Musician Leigh Harrold talks to toy piano virtuoso, Margaret Leng Tan.
Even in the rarefied world of avante-garde pianism, Margaret Leng Tan is unique – a niche artist in an already ultra-niche field. Although she is thoroughly in her element tackling the established modern masterpieces for grand piano, a ‘typical’ recital for Tan (as if there is such a thing!) will not see her confined to one instrument, or even to one type of piano. Her upcoming recital for Melbourne Recital will see her performing on a Steinway D, woodblocks, bicycle bell, bicycle horn, toy gun, and toy piano.
It’s this last instrument that truly sets Tan apart from the pack. She fully embraces the word ‘toy’ with all the implied limitations of the term because, as great artists will often tell you, working within restrictions produces some of the most refined and concentrated forms of artistic expression. “There is no tone colour on a toy piano”, says Tan. “Through hours of concerted effort spent in controlling its very primitive mechanism … I have learned to control subtleties of articulation and touch through utmost sensitivity of the fingertips which creates the illusion of colour. Learning to control its action is tantamount to cultivating the finesse needed to carve figures on an olive pit!”
It’s a serious business then, all this playing with toys. Tan says she realised just how serious when she decided to tackle John Cage’s Suite for Toy Piano. “It’s seemingly simple appearance masked a discreet sophistication. [There are] meticulous and exaggerated dynamic indications ranging from sffz to ppp. As if a toy piano could have such capabilities! Cage is challenging the pianist to achieve the impossible on a toy instrument. Nonetheless, the pianist tries their utmost and from the effort, subtle differences do emerge”.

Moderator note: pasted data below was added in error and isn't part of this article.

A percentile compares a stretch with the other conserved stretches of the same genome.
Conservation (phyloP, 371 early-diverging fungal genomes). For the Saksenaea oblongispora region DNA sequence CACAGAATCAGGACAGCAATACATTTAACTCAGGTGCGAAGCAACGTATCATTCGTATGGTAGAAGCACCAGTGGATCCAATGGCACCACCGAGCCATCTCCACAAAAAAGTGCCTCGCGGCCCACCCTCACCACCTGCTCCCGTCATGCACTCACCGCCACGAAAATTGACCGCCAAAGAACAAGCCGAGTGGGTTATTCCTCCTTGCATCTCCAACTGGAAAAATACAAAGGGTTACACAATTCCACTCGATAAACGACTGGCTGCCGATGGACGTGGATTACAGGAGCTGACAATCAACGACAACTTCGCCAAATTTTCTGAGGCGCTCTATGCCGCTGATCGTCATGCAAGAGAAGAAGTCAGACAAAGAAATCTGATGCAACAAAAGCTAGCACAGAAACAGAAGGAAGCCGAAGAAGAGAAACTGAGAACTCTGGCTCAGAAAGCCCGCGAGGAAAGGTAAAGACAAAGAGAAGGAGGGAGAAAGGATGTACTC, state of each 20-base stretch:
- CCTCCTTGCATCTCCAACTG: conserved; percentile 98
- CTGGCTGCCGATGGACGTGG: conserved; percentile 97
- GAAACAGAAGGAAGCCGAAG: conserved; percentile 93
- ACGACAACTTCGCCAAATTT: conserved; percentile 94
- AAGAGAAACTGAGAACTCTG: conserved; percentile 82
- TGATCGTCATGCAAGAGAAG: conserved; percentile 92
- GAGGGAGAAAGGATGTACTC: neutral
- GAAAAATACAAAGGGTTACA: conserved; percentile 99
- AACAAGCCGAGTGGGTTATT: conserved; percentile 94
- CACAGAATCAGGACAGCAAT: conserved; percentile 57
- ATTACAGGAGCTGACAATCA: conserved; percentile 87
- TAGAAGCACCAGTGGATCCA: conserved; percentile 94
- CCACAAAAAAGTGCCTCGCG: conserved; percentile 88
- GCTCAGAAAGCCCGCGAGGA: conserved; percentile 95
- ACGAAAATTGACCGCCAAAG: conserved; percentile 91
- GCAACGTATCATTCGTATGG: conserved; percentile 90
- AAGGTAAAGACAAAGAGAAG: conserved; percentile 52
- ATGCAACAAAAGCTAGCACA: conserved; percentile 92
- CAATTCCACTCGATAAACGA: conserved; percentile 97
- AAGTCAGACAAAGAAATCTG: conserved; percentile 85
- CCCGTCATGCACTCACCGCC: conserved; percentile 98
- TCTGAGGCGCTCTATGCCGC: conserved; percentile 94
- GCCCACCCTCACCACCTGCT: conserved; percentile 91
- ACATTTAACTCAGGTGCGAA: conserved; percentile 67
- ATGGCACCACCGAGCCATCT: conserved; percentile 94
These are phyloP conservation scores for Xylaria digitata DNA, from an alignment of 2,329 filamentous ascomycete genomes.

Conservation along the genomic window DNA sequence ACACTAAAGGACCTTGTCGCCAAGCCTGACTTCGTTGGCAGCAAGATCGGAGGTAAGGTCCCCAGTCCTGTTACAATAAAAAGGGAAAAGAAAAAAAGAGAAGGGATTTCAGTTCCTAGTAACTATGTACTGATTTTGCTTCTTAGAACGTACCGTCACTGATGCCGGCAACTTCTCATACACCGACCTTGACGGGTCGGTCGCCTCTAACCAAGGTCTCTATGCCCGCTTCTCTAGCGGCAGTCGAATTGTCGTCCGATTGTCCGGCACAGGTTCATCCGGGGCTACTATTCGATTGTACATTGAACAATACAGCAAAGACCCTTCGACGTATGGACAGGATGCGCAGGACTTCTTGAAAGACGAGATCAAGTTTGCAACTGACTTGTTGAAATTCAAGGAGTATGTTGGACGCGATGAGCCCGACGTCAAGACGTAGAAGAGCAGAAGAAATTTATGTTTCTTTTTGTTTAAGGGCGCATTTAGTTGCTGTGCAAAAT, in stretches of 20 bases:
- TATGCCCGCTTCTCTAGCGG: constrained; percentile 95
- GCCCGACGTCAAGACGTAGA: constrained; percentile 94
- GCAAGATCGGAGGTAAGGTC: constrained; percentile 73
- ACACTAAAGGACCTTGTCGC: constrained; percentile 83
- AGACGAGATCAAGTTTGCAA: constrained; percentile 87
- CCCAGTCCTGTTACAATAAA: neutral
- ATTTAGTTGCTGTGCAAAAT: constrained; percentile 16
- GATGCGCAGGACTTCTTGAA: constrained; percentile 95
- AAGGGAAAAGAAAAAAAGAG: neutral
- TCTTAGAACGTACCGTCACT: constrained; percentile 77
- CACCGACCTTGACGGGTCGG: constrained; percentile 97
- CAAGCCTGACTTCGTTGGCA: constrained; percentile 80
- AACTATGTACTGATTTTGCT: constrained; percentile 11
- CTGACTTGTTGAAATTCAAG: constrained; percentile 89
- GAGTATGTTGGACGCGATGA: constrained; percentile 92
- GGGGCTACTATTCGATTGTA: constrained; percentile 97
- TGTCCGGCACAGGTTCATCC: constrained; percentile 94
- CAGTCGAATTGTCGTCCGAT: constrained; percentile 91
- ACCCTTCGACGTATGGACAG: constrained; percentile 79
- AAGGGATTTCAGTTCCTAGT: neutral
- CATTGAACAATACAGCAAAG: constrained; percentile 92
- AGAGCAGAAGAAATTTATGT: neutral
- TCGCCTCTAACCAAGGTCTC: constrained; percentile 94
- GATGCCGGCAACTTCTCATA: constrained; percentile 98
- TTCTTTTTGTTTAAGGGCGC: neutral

All this talk of illusion and impossibilities seem to be testament to the shared power of imagination. Tan’s own imagined soundworlds – her sonic mirages built layer by painstaking layer through decades of study and refinement – appeal in turn to the imagination of her audience. Our imaginations are always at their most fertile and unbridled when we’re children, and I like to think that it’s this fantastical side – the side of ourselves that we’re often forced to shut down as adults – that Tan seeks to re-awaken with her bike horns, toy sirens, and 51cm pianos.
Certainly, in this recital, she’s aiming to make us laugh. We get to laugh as knowing adults during Jed Distler’s Minute Ring (“When I make my tribute to the great Wagnerian comedienne Anna Russell”) and as innocent kids during the nostalgic farm-sounds of Erik Griswold’s Old MacDonald’s Yellow Submarine. Even here, though, the lines between levity and seriousness are blurred. While we’re being transported back through our imaginations to simpler times, Tan will be engaging in “the hardest piece of multitasking I have ever encountered”.
For Tan, the “blood, sweat and tears that [goes] on behind the scenes to make it appear effortless and fun on stage” is all part of the job description. Her selfless dedication to this end is almost certainly the reason she has single-handedly turned performance on toy instruments into a virtuosic art form. Moreover, she has inspired a new generation of composers and performers to take up the mantle. “Rest assured that the toy piano will continue to flourish after I am gone as there are now other toy pianists in the world, and the composers who write for toy piano are now a worldwide coterie of intrepid young soundsmiths as far flung as Israel, Taiwan and Mexico”. Carving figures on olive pits, it seems, will have a lasting legacy.
Australian musician and writer Leigh Harrold enjoys a reputation as a 'musician of rare talent and intelligence' and is one of Australia’s busiest and most sought-after pianists. Click here to learn more.